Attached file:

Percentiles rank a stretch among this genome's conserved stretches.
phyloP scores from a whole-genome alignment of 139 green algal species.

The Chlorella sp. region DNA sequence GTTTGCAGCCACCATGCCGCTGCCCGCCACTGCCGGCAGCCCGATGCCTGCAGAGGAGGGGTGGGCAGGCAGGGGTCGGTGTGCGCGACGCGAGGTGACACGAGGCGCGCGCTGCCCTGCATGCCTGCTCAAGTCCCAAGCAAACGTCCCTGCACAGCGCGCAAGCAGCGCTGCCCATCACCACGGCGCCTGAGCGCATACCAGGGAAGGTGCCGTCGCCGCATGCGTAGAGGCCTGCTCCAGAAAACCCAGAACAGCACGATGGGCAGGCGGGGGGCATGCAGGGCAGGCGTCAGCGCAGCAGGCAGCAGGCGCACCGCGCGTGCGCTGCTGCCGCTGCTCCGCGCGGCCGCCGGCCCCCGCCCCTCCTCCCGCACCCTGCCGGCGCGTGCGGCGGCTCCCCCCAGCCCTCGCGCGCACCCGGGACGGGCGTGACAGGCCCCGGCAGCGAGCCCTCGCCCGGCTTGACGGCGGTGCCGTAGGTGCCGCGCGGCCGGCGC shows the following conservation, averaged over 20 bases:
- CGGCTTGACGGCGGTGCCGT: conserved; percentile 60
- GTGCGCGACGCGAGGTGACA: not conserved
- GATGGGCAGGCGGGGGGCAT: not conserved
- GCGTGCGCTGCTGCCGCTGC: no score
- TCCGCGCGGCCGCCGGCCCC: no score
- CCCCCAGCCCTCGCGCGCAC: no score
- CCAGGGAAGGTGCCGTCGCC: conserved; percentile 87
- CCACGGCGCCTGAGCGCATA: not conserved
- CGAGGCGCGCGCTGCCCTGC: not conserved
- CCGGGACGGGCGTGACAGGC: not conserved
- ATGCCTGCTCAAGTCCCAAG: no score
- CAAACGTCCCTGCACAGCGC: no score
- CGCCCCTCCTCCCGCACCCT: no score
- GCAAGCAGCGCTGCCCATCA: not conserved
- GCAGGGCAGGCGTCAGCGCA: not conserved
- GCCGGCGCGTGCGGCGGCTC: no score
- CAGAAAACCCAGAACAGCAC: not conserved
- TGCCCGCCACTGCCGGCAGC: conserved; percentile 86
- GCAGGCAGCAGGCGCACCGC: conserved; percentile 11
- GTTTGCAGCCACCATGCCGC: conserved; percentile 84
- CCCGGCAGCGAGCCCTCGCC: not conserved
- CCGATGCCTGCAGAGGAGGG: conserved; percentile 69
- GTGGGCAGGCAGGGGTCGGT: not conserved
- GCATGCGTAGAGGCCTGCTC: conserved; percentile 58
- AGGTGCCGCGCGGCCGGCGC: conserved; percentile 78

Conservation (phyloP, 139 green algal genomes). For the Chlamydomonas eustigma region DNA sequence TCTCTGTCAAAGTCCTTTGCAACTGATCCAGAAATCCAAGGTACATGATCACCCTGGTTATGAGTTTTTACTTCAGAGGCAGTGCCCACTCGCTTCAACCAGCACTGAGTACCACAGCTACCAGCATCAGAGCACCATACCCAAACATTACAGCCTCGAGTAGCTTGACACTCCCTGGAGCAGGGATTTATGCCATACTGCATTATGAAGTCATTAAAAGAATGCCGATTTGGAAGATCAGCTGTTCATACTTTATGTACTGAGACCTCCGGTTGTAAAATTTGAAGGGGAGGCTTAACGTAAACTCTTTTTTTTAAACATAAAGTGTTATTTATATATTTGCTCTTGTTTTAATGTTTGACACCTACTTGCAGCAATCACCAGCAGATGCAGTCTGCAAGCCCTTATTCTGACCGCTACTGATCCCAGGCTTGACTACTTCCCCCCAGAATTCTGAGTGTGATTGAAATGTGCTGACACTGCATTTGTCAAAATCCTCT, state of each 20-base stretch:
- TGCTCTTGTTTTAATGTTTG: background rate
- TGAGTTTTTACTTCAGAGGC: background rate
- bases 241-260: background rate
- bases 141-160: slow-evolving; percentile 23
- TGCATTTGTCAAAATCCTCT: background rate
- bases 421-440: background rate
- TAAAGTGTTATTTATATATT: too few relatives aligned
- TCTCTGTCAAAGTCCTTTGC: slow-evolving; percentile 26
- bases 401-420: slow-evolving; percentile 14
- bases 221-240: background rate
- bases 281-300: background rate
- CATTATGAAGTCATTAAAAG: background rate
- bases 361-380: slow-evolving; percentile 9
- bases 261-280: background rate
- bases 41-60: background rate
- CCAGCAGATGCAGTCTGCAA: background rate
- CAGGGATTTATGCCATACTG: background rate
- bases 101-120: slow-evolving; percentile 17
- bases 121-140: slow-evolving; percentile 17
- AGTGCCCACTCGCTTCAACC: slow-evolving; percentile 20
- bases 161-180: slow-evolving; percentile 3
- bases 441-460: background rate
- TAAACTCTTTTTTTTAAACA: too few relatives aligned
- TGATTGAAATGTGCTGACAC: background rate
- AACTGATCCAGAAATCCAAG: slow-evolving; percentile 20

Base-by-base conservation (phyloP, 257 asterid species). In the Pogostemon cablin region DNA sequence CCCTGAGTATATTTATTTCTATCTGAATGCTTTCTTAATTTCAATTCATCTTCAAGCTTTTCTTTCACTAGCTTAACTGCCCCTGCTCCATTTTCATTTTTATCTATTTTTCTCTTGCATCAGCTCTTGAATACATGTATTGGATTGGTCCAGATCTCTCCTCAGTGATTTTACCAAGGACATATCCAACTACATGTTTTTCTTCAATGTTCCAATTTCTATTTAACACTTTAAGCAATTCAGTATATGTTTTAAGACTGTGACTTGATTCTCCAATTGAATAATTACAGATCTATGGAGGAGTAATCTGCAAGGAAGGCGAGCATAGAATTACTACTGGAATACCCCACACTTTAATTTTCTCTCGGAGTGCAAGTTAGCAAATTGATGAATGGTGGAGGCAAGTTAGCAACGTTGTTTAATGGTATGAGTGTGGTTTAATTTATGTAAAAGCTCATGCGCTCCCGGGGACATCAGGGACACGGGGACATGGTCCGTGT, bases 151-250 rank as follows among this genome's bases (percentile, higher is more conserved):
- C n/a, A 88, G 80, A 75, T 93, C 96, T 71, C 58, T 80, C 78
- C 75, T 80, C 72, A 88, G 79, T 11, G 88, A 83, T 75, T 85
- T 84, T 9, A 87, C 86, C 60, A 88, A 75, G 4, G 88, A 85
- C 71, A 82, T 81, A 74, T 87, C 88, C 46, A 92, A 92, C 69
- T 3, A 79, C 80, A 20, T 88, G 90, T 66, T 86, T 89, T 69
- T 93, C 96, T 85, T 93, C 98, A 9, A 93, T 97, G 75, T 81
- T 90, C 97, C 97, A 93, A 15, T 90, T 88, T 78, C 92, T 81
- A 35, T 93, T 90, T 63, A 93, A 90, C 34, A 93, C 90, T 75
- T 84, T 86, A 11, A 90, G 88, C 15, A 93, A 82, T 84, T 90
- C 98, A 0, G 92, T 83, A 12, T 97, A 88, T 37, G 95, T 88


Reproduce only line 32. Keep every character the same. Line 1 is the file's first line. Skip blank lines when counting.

- bases 241-260: background rate